The black box recorder of the Russian passenger plane that crashed on its way back from Egypt's Sinai resort of Sharm el-Sheikh last week killing all 224 people on board reportedly reveals a loud explosion heard on the jet before it went down.
Sky News, citing a report from French television channel France 2, reported Saturday that the black boxes from the doomed airliner "distinctly show the sound of an explosion during the flight."
The report of an explosion heard on the black box recorder comes after British and American officials revealed that it was possible a bomb on board had brought the plane down. Russian officials responded Friday agreeing to suspend all Russian flights to Egypt.
The suspension, covering all of Egypt, is even more sweeping than the one previously imposed by Britain, which had halted flights to Sharm el-Sheikh only.
"I think it will be reasonable to suspend all Russian flights to Egypt until we determine the real reasons of what happened," intelligence chief Alexander Bortnikov said in televised comments. "It concerns tourist flights most of all."
Acting director of the Russian Association of Tour Operations, Maya Lomidze, said Saturday that 46 empty Russian planes are expected to be sent to Egypt to bring stranded tourists home and another 47 flights are planned for Sunday, the state news agency RIA-Novosti reported.
Nordic nations Denmark, Norway and Finland have also urged their citizens to avoid non-essential travel to Sharm el-Sheikh.
Norway's Foreign Ministry said Saturday it also urged people already in Sharm el-Sheik not to travel further around the Sinai Peninsula, where Egypt is fighting an Islamic insurgency. Finland made a similar recommendation.
A U.S. government source with the intelligence reaffirmed to Fox News the possibility of a "high end" device planted on the aircraft. A separate source said the "crash signature," included the flash picked up by military intelligence, and the scope of the debris field were in keeping with a bomb.
While no firm conclusions about the cause of the crash have been made, and a catastrophic failure has not been ruled out, the Homeland Security department confirmed that increased screening at foreign airports with flights coming into the U.S. reflected the freshest information.
"We're mindful of new information, want to make sure we communicate as much as possible about information the US government has learned and be sure national security officials are taking steps to protect the American people," White House spokesman Josh Earnest explained, while emphasizing the new measures are not permanent.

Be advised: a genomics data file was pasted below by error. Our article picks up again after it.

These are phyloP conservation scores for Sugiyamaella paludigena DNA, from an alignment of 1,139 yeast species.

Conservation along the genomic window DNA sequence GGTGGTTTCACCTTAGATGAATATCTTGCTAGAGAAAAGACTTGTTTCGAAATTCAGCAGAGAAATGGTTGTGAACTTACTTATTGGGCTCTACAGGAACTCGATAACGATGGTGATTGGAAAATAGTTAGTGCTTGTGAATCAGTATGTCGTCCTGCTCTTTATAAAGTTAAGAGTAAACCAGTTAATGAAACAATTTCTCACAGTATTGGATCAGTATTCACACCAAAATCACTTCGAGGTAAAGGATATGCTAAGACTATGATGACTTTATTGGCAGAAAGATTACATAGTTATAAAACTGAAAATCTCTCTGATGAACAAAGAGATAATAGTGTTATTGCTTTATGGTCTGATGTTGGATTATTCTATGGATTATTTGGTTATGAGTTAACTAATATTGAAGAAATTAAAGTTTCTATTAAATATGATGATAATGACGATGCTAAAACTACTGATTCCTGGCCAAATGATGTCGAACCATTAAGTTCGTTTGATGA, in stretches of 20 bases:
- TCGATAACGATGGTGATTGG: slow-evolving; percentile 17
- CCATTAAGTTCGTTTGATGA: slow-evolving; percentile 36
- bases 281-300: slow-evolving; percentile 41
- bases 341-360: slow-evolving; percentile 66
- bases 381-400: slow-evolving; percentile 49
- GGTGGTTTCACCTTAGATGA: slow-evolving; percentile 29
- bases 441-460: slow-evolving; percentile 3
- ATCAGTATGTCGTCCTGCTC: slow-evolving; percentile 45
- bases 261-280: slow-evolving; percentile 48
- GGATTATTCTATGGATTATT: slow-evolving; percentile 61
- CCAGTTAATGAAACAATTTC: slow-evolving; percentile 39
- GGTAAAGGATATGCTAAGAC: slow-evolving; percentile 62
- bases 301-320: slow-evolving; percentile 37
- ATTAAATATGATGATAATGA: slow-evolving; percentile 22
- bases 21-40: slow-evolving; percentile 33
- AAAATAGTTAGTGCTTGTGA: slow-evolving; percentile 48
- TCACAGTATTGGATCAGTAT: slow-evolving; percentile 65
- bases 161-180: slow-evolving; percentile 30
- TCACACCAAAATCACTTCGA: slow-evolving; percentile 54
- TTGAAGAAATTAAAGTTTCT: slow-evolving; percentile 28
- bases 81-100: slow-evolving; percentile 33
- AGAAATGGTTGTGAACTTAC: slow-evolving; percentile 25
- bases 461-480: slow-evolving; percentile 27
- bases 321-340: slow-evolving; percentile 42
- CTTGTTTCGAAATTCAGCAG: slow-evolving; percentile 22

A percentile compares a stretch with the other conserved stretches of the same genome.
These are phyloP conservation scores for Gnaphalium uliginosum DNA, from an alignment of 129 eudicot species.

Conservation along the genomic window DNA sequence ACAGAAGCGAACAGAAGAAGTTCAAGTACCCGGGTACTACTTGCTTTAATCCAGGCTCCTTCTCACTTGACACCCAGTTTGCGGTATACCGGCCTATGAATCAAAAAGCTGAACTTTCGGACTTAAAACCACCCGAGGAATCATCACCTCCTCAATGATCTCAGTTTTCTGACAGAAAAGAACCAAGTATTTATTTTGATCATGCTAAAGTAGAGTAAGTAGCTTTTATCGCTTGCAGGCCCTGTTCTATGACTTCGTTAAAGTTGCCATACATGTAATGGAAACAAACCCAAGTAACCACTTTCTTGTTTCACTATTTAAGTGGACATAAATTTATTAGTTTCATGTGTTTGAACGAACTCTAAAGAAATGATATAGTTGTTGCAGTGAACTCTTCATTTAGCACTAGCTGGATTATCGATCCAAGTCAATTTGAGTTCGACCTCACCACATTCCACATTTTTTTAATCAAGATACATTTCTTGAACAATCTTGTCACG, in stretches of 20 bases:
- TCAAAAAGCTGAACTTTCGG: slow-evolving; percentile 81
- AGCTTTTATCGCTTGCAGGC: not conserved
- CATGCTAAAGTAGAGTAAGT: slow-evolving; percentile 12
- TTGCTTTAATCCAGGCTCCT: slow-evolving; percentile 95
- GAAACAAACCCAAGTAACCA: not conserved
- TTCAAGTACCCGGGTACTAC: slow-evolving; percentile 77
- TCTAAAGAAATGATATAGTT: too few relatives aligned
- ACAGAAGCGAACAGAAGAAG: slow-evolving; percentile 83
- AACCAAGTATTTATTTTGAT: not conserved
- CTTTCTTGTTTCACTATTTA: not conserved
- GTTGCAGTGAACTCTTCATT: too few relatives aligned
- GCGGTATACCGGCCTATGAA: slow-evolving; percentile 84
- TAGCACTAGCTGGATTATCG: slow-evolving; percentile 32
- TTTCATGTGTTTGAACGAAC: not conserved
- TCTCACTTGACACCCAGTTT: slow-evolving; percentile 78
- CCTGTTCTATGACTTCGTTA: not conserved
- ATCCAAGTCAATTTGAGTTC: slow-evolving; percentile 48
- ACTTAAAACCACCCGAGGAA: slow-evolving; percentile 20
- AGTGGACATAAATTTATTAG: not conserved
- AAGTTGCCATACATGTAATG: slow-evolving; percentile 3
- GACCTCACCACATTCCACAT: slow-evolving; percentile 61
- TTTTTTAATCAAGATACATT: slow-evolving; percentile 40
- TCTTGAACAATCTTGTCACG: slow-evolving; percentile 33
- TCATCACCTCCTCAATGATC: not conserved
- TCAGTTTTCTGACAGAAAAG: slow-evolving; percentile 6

There are currently 45,000 Russian tourists on vacation in Egypt, Russian news agency TASS reported, according to the Telegraph. Around 20,000 British tourists remain stranded in Sharm el-Sheikh. Rescuing tourists out of Egypt have come increasingly difficult as Egyptian authorities diverted multiple flights without reason.
Last-minute changes forced 21 of the 29 scheduled services to change course of action, according to Sky News.
The BBC reported Friday that officials in London have not completely ruled out the possibility that the Metrojet 9268 crashed due to a technical fault. However, they now view such a scenario as highly unlikely.
Sky News reported that British intelligence operatives uncovered chatter Wednesday during a review of intercepted conversations following the Oct. 31 disaster that suggested a plot to bomb a passenger plane in the region. The Daily Telegraph reported that the conversations involved Islamist militants known to U.S. and British intelligence, while the Times of London reported that the tone and content of the intercepted conversations between militants in Syria and Sinai convinced officials that the bomb had been carried on board by a passenger or member of the airport's ground staff.
The Telegraph also reported that investigators are focusing on the possibility that a baggage handler at the Sharm el-Sheikh airport smuggled the bomb onto the doomed Airbus A321-200.
Egypt and Russia have repeatedly dismissed suggestions by the U.S. and Britain that a terror attack brought down the flight. Egyptian President Abdel-Fattah el-Sissi Thursday said that British officials had sent a security team to evaluate the Sharm el-Sheikh airport 10 months ago and were satisfied with the results.
"They checked the security actions, they were happy with that," he told reporters at 10 Downing Street through an interpreter. However, the Telegraph reported that the British team had urged the Egyptians to carry out more background checks on tarmac baggage handlers and add more scanners. It is unclear if the recommendations were carried out.
The Sinai Peninsula has been described as a "No Man's Land," where temperatures vary from freezing temperatures to 122 degrees. A veteran Egyptian journalist says there is no lack of recruitment opportunities for the terrorist group that is the fastest growing ISIS affiliate.
It is "much easier for Ansar Beit-al Maqdis to recruit bedouin young people from Sinai to become jihadists since their humanity was totally neglected by the Egyptian government,"Mohammed Gohar said. "Some may be in the tourism business and working as hotel workers of Sharm el Sheikh."
Their latest name is "Sinai Province" but are also known as Ansar Beit al-Maqdi (ABM). After Egypt's Hosni Mubarek was overthrown from power in 2011, they targeted the Egyptian military and drove security forces away from the region which has longed been used by smugglers and traffickers.
The group's leadership is known to move around in groups of 5 to 10 people, and Gohar said the suspicion is that the group deliberately targeted the Russian plane on the one year anniversary of the one year anniversary of their sworn oath to align themselves with ISIS leader Al-Baghdadi.
-- Fox News' Catherine Herridge and Pamela Browne and The Associated Press contributed to this report.